Next, come the theatrical preparation of Peking Duck. And rightfully so, as Peking duck has been prepared in Beijing ever since the Imperial era, dating as far back as the Ming dynasty. Nowadays, Peking duck is seen in many premium Chinese restaurants such as this one.
Typically, the Peking duck is sliced in front of the diners, and the authentic versions serve mostly the skin and just a bit of meat. The meat is eaten with “Momo”, the house-made thin pancakes, scallion, cucumber and specially prepared Hoisin sauce.
Take a bit of everything, and wrap it up.
You are supposed to use your hands for this too, and when you do it right, the juices should trickle down your finger tips. Mmmm.
Our third course was Pan fried Canadian Scallop, stuffed with Banana Prawns from the Gulf of Carpenteria.
Generally I’m not a huge seafood fan, but I applaud the freshness and simplicity of this dish. The doneness was just right, both seafood were tender and juicy.
But the next course, 8 Treasures Truffles Chicken definitely won my heart. Not only it was stuffed with 8 types of Mushrooms, the mushrooms were infused with Truffle sauce.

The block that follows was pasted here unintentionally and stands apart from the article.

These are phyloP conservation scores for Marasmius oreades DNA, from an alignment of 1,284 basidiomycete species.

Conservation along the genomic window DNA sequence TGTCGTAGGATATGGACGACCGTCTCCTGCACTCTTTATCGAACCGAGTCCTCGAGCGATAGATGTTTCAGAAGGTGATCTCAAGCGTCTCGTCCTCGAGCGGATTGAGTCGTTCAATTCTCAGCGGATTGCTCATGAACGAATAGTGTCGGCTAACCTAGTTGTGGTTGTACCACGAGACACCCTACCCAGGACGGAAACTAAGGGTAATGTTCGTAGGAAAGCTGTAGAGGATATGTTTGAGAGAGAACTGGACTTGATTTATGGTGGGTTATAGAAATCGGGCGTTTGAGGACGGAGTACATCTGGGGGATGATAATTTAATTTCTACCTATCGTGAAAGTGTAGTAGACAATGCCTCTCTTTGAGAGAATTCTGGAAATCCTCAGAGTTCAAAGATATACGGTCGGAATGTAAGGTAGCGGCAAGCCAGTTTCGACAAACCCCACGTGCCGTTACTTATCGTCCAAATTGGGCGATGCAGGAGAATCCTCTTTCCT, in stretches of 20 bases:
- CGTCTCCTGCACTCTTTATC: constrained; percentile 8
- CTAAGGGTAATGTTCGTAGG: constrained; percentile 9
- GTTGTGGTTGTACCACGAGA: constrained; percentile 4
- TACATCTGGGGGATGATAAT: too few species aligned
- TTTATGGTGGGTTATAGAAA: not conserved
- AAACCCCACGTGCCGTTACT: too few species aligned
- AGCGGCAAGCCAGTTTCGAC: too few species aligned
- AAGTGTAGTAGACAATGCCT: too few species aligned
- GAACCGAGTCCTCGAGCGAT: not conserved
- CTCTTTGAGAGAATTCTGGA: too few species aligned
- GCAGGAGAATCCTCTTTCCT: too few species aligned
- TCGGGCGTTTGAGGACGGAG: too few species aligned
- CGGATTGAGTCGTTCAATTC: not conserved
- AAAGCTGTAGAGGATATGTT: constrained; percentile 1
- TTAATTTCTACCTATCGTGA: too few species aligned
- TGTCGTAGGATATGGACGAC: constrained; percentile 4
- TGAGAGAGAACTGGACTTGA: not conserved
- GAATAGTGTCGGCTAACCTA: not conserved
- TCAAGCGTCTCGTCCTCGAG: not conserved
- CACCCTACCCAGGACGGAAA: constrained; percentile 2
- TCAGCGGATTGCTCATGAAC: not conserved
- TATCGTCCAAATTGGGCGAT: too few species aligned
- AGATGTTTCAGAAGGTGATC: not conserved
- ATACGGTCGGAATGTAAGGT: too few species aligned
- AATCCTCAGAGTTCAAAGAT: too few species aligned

Admittedly it is not the prettiest of dish exteriorly (especially for the semi-vegetarians, I think Frank’s eyes nearly popped out of their sockets), but once the content was revealed, we were instantly wowed.
Guess who took the Chicken head? Hehehe. I love the Crispy skin, that’s why the head was the best! I think I also took the other end too. The flesh remained juicy and rich, and the stuffing was decadent. I just wish I had a bigger tummy so I could pack more of these in.
When I first saw the menu, I was eagerly looking forward to the Spanish Pork Ribs. What was presented to us was this impressive display of rack!